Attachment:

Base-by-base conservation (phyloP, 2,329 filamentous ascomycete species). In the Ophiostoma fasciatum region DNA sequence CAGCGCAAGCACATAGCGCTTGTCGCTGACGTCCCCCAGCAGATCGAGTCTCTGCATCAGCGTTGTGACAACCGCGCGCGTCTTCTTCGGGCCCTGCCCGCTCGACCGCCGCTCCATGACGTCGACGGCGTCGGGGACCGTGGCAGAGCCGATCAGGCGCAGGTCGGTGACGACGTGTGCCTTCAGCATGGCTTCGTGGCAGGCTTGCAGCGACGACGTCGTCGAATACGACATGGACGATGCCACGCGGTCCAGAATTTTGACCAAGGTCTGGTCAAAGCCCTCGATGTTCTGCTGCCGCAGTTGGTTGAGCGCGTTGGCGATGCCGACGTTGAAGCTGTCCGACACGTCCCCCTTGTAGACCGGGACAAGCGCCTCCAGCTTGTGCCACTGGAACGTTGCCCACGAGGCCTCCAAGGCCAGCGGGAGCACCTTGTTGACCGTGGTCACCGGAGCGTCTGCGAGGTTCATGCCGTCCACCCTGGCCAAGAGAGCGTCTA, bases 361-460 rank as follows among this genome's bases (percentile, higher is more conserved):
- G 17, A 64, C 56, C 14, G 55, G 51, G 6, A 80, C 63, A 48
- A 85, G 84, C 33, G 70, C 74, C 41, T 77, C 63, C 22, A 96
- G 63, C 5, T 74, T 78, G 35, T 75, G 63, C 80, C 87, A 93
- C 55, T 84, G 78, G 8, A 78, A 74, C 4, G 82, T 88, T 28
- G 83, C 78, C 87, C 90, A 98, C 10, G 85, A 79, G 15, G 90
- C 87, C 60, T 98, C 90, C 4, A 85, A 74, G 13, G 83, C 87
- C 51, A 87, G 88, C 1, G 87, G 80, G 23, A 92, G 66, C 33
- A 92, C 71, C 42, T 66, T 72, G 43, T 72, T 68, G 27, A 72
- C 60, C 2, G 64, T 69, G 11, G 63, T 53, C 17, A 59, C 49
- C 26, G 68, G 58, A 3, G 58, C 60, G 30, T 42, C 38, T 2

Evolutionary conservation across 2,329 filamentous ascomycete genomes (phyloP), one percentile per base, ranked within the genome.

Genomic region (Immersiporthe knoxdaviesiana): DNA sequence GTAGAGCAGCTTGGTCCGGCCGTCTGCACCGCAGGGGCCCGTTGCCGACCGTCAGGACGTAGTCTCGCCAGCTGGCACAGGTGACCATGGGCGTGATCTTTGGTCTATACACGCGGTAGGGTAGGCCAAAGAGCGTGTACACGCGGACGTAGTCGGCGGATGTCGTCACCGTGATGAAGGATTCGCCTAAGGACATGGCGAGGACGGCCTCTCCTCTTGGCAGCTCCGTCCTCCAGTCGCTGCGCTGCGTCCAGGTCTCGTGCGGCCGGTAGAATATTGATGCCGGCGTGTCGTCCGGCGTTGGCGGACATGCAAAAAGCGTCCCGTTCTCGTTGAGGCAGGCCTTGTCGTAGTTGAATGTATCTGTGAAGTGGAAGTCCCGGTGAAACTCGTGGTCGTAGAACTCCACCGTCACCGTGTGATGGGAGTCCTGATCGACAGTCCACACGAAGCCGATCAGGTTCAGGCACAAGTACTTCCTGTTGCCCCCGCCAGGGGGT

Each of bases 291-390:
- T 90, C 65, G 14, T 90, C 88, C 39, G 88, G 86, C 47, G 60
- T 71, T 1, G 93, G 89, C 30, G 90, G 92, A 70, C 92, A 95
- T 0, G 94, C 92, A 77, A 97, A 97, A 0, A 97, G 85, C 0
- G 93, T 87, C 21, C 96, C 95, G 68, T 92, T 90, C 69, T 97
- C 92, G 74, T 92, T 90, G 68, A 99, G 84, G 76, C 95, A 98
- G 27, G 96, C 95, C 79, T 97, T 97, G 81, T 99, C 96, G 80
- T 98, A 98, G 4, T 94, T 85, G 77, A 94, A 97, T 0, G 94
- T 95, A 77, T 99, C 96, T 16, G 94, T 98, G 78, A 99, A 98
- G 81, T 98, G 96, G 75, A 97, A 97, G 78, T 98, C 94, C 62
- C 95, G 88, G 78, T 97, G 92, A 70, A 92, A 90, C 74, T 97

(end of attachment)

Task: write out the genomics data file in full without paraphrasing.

Base-by-base conservation (phyloP, 2,329 filamentous ascomycete species). In the Ophiostoma fasciatum region DNA sequence CAGCGCAAGCACATAGCGCTTGTCGCTGACGTCCCCCAGCAGATCGAGTCTCTGCATCAGCGTTGTGACAACCGCGCGCGTCTTCTTCGGGCCCTGCCCGCTCGACCGCCGCTCCATGACGTCGACGGCGTCGGGGACCGTGGCAGAGCCGATCAGGCGCAGGTCGGTGACGACGTGTGCCTTCAGCATGGCTTCGTGGCAGGCTTGCAGCGACGACGTCGTCGAATACGACATGGACGATGCCACGCGGTCCAGAATTTTGACCAAGGTCTGGTCAAAGCCCTCGATGTTCTGCTGCCGCAGTTGGTTGAGCGCGTTGGCGATGCCGACGTTGAAGCTGTCCGACACGTCCCCCTTGTAGACCGGGACAAGCGCCTCCAGCTTGTGCCACTGGAACGTTGCCCACGAGGCCTCCAAGGCCAGCGGGAGCACCTTGTTGACCGTGGTCACCGGAGCGTCTGCGAGGTTCATGCCGTCCACCCTGGCCAAGAGAGCGTCTA, bases 361-460 rank as follows among this genome's bases (percentile, higher is more conserved):
- G 17, A 64, C 56, C 14, G 55, G 51, G 6, A 80, C 63, A 48
- A 85, G 84, C 33, G 70, C 74, C 41, T 77, C 63, C 22, A 96
- G 63, C 5, T 74, T 78, G 35, T 75, G 63, C 80, C 87, A 93
- C 55, T 84, G 78, G 8, A 78, A 74, C 4, G 82, T 88, T 28
- G 83, C 78, C 87, C 90, A 98, C 10, G 85, A 79, G 15, G 90
- C 87, C 60, T 98, C 90, C 4, A 85, A 74, G 13, G 83, C 87
- C 51, A 87, G 88, C 1, G 87, G 80, G 23, A 92, G 66, C 33
- A 92, C 71, C 42, T 66, T 72, G 43, T 72, T 68, G 27, A 72
- C 60, C 2, G 64, T 69, G 11, G 63, T 53, C 17, A 59, C 49
- C 26, G 68, G 58, A 3, G 58, C 60, G 30, T 42, C 38, T 2

Evolutionary conservation across 2,329 filamentous ascomycete genomes (phyloP), one percentile per base, ranked within the genome.

Genomic region (Immersiporthe knoxdaviesiana): DNA sequence GTAGAGCAGCTTGGTCCGGCCGTCTGCACCGCAGGGGCCCGTTGCCGACCGTCAGGACGTAGTCTCGCCAGCTGGCACAGGTGACCATGGGCGTGATCTTTGGTCTATACACGCGGTAGGGTAGGCCAAAGAGCGTGTACACGCGGACGTAGTCGGCGGATGTCGTCACCGTGATGAAGGATTCGCCTAAGGACATGGCGAGGACGGCCTCTCCTCTTGGCAGCTCCGTCCTCCAGTCGCTGCGCTGCGTCCAGGTCTCGTGCGGCCGGTAGAATATTGATGCCGGCGTGTCGTCCGGCGTTGGCGGACATGCAAAAAGCGTCCCGTTCTCGTTGAGGCAGGCCTTGTCGTAGTTGAATGTATCTGTGAAGTGGAAGTCCCGGTGAAACTCGTGGTCGTAGAACTCCACCGTCACCGTGTGATGGGAGTCCTGATCGACAGTCCACACGAAGCCGATCAGGTTCAGGCACAAGTACTTCCTGTTGCCCCCGCCAGGGGGT

Each of bases 291-390:
- T 90, C 65, G 14, T 90, C 88, C 39, G 88, G 86, C 47, G 60
- T 71, T 1, G 93, G 89, C 30, G 90, G 92, A 70, C 92, A 95
- T 0, G 94, C 92, A 77, A 97, A 97, A 0, A 97, G 85, C 0
- G 93, T 87, C 21, C 96, C 95, G 68, T 92, T 90, C 69, T 97
- C 92, G 74, T 92, T 90, G 68, A 99, G 84, G 76, C 95, A 98
- G 27, G 96, C 95, C 79, T 97, T 97, G 81, T 99, C 96, G 80
- T 98, A 98, G 4, T 94, T 85, G 77, A 94, A 97, T 0, G 94
- T 95, A 77, T 99, C 96, T 16, G 94, T 98, G 78, A 99, A 98
- G 81, T 98, G 96, G 75, A 97, A 97, G 78, T 98, C 94, C 62
- C 95, G 88, G 78, T 97, G 92, A 70, A 92, A 90, C 74, T 97